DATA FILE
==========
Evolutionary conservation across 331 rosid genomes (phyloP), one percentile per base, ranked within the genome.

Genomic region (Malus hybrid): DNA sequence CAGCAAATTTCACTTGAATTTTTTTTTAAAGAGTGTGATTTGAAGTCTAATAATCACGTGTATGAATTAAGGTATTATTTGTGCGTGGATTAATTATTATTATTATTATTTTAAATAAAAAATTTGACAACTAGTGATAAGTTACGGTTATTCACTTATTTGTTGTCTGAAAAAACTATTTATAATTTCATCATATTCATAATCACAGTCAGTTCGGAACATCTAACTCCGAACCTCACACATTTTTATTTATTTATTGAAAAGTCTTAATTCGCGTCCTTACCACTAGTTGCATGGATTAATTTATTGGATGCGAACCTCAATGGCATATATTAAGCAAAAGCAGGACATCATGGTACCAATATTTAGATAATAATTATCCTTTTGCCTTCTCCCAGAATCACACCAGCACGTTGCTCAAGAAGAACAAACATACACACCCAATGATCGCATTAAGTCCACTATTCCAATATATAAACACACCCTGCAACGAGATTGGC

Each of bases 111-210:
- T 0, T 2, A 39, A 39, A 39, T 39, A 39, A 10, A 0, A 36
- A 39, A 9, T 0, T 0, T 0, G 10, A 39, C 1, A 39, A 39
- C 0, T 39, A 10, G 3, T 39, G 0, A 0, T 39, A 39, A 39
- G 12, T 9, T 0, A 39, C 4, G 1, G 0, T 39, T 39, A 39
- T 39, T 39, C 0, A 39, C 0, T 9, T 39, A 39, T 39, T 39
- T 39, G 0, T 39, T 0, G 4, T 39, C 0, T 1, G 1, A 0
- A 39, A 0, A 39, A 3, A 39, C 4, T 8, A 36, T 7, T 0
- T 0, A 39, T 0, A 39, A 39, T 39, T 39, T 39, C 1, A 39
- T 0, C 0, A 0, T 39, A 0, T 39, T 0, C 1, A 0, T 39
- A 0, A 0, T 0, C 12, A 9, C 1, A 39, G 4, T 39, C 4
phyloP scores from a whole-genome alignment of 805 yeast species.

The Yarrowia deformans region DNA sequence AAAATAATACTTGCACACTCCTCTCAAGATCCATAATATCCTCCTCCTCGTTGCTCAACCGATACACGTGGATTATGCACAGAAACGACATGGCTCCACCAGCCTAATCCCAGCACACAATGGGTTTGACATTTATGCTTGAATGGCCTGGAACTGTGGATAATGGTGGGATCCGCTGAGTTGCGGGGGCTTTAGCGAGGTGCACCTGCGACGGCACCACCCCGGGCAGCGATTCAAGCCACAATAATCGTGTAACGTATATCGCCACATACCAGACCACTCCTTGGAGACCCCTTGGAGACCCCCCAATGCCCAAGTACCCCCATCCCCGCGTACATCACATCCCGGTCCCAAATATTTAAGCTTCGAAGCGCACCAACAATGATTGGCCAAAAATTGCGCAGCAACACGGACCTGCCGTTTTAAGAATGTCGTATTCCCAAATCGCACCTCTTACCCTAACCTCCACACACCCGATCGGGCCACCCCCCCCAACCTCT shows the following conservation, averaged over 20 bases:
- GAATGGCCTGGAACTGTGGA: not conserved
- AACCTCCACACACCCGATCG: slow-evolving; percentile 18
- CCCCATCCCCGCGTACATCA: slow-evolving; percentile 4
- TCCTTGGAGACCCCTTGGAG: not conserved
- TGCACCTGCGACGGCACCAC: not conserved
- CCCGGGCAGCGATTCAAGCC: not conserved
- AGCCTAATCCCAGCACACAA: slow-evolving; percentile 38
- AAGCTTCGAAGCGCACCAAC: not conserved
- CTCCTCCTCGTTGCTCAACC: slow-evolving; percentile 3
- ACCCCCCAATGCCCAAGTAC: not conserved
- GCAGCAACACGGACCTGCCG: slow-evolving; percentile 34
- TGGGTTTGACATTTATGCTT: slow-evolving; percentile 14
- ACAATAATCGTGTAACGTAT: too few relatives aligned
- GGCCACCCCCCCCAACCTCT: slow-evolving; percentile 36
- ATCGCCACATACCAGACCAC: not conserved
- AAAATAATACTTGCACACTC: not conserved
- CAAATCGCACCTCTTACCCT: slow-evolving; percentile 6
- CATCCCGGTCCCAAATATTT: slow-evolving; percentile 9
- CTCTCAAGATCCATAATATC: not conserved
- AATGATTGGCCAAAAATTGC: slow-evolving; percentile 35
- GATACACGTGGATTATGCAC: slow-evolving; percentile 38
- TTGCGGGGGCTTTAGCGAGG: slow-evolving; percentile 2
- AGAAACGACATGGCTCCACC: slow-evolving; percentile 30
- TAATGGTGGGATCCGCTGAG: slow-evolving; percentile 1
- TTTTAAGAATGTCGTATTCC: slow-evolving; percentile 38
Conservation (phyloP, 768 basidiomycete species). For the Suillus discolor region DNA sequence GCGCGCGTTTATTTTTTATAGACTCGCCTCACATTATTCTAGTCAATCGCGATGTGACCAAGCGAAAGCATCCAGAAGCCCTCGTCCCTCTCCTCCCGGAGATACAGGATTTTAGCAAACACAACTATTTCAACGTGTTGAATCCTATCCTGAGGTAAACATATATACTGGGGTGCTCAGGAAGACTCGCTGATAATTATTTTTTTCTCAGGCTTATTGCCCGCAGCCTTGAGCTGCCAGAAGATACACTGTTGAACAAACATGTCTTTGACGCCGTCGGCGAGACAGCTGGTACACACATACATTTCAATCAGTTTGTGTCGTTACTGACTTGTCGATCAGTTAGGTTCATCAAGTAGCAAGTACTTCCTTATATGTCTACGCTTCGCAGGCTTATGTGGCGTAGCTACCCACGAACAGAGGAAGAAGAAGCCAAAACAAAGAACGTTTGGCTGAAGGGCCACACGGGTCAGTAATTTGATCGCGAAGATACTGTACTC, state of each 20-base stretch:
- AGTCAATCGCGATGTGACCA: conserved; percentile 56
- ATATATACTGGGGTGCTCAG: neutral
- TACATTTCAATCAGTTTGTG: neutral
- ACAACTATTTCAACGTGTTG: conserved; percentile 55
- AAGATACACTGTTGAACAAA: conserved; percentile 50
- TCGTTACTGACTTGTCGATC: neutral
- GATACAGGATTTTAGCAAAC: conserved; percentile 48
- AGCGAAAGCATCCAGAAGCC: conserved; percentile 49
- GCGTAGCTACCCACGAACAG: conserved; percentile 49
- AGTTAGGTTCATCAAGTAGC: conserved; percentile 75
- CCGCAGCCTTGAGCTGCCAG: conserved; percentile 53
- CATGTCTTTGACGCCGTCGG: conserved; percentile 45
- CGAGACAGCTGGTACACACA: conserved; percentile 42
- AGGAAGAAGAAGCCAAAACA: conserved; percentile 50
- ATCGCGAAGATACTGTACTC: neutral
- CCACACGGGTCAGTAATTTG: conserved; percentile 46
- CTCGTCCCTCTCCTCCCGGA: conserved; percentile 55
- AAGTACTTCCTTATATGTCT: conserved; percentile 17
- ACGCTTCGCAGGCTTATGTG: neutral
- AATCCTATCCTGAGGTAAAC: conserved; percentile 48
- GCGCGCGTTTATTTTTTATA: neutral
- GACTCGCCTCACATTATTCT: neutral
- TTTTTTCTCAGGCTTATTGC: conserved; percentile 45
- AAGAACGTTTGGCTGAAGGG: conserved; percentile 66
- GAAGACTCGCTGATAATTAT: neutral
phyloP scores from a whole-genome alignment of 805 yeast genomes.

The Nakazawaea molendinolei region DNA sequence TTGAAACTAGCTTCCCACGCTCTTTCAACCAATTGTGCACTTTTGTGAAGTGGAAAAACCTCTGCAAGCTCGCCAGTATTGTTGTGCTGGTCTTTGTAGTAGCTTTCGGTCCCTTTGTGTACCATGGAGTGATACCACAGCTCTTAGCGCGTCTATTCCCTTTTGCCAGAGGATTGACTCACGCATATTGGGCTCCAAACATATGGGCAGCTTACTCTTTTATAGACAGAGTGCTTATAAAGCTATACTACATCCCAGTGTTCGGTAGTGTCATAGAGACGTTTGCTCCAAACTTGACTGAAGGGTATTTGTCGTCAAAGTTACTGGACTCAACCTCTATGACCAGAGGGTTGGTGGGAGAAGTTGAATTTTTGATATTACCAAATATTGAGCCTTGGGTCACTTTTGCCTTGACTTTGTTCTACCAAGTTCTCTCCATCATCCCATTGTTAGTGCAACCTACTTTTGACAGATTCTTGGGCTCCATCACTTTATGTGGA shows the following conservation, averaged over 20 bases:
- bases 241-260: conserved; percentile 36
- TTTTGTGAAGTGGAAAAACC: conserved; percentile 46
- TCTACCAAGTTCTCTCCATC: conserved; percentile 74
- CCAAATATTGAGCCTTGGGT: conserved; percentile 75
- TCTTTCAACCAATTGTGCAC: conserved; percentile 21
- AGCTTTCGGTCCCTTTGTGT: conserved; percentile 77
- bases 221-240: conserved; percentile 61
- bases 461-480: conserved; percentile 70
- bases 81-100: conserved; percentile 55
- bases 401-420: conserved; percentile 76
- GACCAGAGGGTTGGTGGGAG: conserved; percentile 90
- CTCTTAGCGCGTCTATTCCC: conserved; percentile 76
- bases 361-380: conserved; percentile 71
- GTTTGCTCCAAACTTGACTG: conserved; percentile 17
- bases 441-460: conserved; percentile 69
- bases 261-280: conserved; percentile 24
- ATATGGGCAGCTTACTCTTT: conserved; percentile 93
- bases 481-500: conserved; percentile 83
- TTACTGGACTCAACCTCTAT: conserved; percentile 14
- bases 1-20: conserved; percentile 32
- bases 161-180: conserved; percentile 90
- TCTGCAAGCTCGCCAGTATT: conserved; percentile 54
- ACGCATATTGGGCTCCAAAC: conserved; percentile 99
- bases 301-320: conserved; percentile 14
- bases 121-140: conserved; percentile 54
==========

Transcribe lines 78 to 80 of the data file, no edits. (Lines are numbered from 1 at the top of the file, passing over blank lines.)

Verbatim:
- bases 401-420: conserved; percentile 76
- GACCAGAGGGTTGGTGGGAG: conserved; percentile 90
- CTCTTAGCGCGTCTATTCCC: conserved; percentile 76